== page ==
UMTS Forum takes on IP address issue
By Joanne Taaffe, Communications Week International
reproduced with kind permission from Communications Week International
June 7th 2000:The UMTS Forum has established a new working group in an attempt to
tackle the addressing and numbering issues faced by cellular operators
as they install IP-based networks.
"Because of [voice-data] convergence in the near future we will need
more addresses and numbers for the new [mobile] generation," said Bernd
Eylert, chairman of the London-based UMTS Forum.
The working group is meant to bring together the International
Telecommunication Union and, from the Internet Protocol community,
the IPv6 Forum.
"The ITU is working on numbering plans and the IPv6 Forum is working on
the IP-based side," explained Eylert. "Our group brings both together
and tries to get a merger."
GSM operators have no need for IP addresses in their voice-only,
But with the introduction of general packet radio services (GPRS), network
operators and mobile Internet service providers will suddenly need a raft
of IP addresses, both for their networking equipment and for terminals.
IPv4 is the addressing system currently deployed by data network operators
and service providers. As the GSM Association recently highlighted,
however, IPv4 address space is limited and running out (CWI, 20 March,
p.1). The recently standardized IPv6 system is designed to ease the strain
on IPv4 and free up billions of new addresses. Ideally mobile operators,
who will deploy new IP-based GPRS networks for the first time this year,
should adopt IPv6 addressing software in their routers and gateways from
"When you look at the forecast for customers in 3G, its better to choose
the system that has sufficient resources and not start with a system that
is out of date from the beginning," said Gerd-Heinrich Grotelueschen,
of Mannesmann Mobilfunk AG, and chairman of the newly formed Numbering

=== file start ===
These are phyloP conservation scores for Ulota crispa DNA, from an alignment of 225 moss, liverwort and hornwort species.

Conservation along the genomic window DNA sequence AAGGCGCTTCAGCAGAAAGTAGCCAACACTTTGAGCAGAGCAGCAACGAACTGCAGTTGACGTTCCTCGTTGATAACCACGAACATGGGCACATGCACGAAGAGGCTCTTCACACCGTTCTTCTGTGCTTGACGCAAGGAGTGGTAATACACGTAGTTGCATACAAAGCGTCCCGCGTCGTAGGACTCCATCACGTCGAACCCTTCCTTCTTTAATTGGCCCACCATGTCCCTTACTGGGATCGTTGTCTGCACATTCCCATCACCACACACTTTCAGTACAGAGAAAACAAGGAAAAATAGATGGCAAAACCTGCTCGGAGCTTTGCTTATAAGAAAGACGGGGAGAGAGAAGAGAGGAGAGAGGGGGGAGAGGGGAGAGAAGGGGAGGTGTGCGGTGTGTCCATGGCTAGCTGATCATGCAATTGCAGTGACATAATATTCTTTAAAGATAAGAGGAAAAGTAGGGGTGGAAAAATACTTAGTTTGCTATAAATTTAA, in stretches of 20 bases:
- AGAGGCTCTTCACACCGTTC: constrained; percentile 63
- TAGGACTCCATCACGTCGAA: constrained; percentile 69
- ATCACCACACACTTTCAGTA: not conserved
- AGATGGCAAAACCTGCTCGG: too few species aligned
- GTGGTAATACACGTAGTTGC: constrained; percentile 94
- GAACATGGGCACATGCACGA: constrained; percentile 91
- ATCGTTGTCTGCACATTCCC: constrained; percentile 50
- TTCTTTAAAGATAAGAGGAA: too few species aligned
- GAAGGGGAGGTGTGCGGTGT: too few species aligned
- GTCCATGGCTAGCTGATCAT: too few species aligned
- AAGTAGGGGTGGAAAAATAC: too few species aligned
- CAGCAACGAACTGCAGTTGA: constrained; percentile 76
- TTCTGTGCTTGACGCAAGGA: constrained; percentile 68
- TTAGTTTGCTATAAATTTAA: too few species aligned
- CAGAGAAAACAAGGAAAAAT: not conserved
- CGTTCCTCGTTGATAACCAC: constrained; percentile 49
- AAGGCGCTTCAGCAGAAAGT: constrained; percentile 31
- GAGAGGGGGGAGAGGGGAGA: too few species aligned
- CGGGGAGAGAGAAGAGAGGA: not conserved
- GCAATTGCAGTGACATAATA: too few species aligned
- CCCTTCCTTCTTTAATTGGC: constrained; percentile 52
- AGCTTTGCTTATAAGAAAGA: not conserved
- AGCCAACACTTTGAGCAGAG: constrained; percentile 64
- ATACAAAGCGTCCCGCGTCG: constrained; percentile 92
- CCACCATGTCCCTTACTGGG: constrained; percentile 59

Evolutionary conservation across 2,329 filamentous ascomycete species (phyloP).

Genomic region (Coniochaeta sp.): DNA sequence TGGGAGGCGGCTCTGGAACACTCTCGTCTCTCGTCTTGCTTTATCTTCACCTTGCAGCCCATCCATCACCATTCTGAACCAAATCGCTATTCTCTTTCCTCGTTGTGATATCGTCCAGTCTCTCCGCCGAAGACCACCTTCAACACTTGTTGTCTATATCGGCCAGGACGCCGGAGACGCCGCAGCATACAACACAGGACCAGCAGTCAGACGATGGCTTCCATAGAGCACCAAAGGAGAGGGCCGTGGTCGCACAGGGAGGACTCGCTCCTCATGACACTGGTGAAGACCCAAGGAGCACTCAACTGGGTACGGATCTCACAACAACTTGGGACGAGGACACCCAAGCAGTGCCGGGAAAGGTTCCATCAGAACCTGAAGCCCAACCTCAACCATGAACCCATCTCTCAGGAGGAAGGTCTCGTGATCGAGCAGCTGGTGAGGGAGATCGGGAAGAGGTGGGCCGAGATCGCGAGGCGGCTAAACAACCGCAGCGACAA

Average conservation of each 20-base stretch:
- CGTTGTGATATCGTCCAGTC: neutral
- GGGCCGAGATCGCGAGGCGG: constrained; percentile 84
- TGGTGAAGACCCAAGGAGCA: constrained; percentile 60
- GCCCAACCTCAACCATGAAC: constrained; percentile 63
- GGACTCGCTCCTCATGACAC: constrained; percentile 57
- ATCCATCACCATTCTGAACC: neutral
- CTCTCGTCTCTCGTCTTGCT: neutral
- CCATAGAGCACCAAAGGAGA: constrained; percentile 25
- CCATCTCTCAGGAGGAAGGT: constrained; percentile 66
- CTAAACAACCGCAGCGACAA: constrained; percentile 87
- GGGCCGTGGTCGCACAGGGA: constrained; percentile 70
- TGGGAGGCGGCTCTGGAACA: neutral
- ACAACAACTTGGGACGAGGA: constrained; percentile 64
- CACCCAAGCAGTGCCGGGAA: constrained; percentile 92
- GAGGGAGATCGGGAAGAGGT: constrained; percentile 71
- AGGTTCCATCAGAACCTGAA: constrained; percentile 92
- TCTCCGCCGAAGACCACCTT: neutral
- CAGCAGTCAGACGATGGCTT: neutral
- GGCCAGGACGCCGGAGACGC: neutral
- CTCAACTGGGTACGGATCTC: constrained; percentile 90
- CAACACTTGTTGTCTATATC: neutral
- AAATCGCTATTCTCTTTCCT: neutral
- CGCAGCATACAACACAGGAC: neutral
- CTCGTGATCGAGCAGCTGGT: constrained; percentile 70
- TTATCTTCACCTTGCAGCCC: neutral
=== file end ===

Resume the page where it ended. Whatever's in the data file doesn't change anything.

and Addressing Task Group.
Regulators have been keen to promote the uptake of IPv6, which will open
up addressing resources that can be used to provide new services. At one
point regulators even considered writing a requirement to use IPv6 into
3G licenses, according to Grotelueschen.
The European Commission is also taking an interest in how quickly IPv6
will be adopted.
"Its an issue were discussing with market players," said a Commission
spokesman, adding that "there is no regulatory action foreseen at the
Mobile operators, however, will have little choice but to install
IPv4 software when they introduce their first GPRS networks. Much GPRS
networking equipment was ordered last year when IPv6 had still to be
standardized, said Grotelueschen. And even those operators ordering
equipment this year risk being disappointed. Swedens L.M. Ericsson AB,
for example, admitted that it will not roll out IPv6-based GPRS networks
until 2002. In addition, network operators must introduce IPv4 to ensure
that ISPs can interoperate with the underlying cellular networks.
"The network operator cannot force the ISP to adopt IPv4 or IPv6,"
pointed out Grotelueschen. "So when someone affiliated to a service
provider that only has IPv4 ... is roaming in the network, you have to
provide the means to service him," he explained.
The working group is also setting out to help operators apply for IPv4
addresses. The group intends to establish a methodology that operators
can use to estimate their IP addressing requirements, and will publish
a report later this year.